Should I buy a Chlorinator?

Should I buy a Chlorinator?

Short answer YES! Chlorinators save you time and money.

Chlorinators produce a clean renewable chlorine for you pool.

All you have to do is add salt to you pool, set-up the automatic timer and desired chlorine output.

No need to buy, store or handle potentially harmful chlorine products.

How Chlorinators work.

 Firstly to have a saltwater chlorinator working on a pool there must have a level of salt in the water.

The majority of chlorinators run on a salt level of 4000ppm, which is about 250kg of salt in a 50,000 liter pool.

Regardless of what media you are using in your filter and operation is the same.

(Please note: this is basic information on how chlorinators work, not scientific)

A saltwater chlorinator is a unit that consists of a small control box and a plastic housing which fits into the pool plumbing.

Inside the plastic housing there are metal plates called anodes and cathodes. An anode is a positive changed plate and a cathode is negative changed plate. This housing is commonly known as a “cell”. The chlorinator control box provides a small electrical current to the cell as the pool water is circulated by the pools filter system, the metal plates in the cell, come in to contact with the pool water.

This is where the magic happens, the small electrical current on the metal plates has a reaction with the salty water which produces chlorine.

Most all control boxes have the ability to regulate the amount of chlorine they produce. Turning the chlorine production up on the box will increase of electrical current to the cell, this will enables you to adjust the correct chlorine level to suit your pool.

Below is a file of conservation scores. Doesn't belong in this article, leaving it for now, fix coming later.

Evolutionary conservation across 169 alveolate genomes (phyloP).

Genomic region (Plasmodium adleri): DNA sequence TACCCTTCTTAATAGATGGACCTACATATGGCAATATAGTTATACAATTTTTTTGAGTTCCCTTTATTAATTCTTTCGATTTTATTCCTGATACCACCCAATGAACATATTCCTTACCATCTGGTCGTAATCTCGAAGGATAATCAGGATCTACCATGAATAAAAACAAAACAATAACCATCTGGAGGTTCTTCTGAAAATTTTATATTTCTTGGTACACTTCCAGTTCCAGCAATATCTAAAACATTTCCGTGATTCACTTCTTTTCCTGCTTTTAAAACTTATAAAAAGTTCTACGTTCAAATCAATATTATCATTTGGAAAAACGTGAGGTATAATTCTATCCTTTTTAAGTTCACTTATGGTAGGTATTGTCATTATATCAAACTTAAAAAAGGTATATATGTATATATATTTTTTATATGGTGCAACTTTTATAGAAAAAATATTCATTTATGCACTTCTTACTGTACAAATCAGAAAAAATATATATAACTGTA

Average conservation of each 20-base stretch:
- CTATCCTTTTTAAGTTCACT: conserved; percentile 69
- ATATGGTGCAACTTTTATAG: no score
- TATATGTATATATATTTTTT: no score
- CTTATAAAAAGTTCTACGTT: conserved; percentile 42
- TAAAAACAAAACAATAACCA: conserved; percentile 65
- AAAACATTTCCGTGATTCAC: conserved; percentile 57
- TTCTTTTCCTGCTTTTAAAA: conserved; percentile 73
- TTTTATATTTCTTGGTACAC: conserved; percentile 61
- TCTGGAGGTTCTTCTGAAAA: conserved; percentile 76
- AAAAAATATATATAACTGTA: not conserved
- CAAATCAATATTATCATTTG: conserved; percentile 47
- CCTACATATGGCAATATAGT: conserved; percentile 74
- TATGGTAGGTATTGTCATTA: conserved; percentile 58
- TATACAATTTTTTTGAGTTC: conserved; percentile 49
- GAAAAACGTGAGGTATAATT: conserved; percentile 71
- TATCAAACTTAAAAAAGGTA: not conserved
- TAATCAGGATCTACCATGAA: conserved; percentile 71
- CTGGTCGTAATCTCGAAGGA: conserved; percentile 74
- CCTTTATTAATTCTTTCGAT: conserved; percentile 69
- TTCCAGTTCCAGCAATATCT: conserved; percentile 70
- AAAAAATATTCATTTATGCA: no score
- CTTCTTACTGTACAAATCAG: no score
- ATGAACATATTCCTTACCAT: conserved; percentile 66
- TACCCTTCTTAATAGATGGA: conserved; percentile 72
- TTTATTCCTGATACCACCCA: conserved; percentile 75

Chlorinator boxes have a power point fitted. This is where the pool pump must be plugged. Conveniently, most chlorinators have time clocks, so as well as controlling the chlorine level you can control the hours the pool system runs.

This is great if you notice your pool going off, or you just need to super chlorinate the water.

The difference between self cleaning chlorinators and non cleaning chlorinators.

Inside the cell where the chlorine is produced certain chlorinators get a calcium build up on the cathode plates of the cell (which is the negative plates) this must be cleaned off with acid diluted with water.

In a self cleaning chlorinator the negative and positive plates keep swapping polarity so calcium doesn’t get a change to build up on the cathode plate, because the cathode will soon become an anode (which is the positive plate) and so on.

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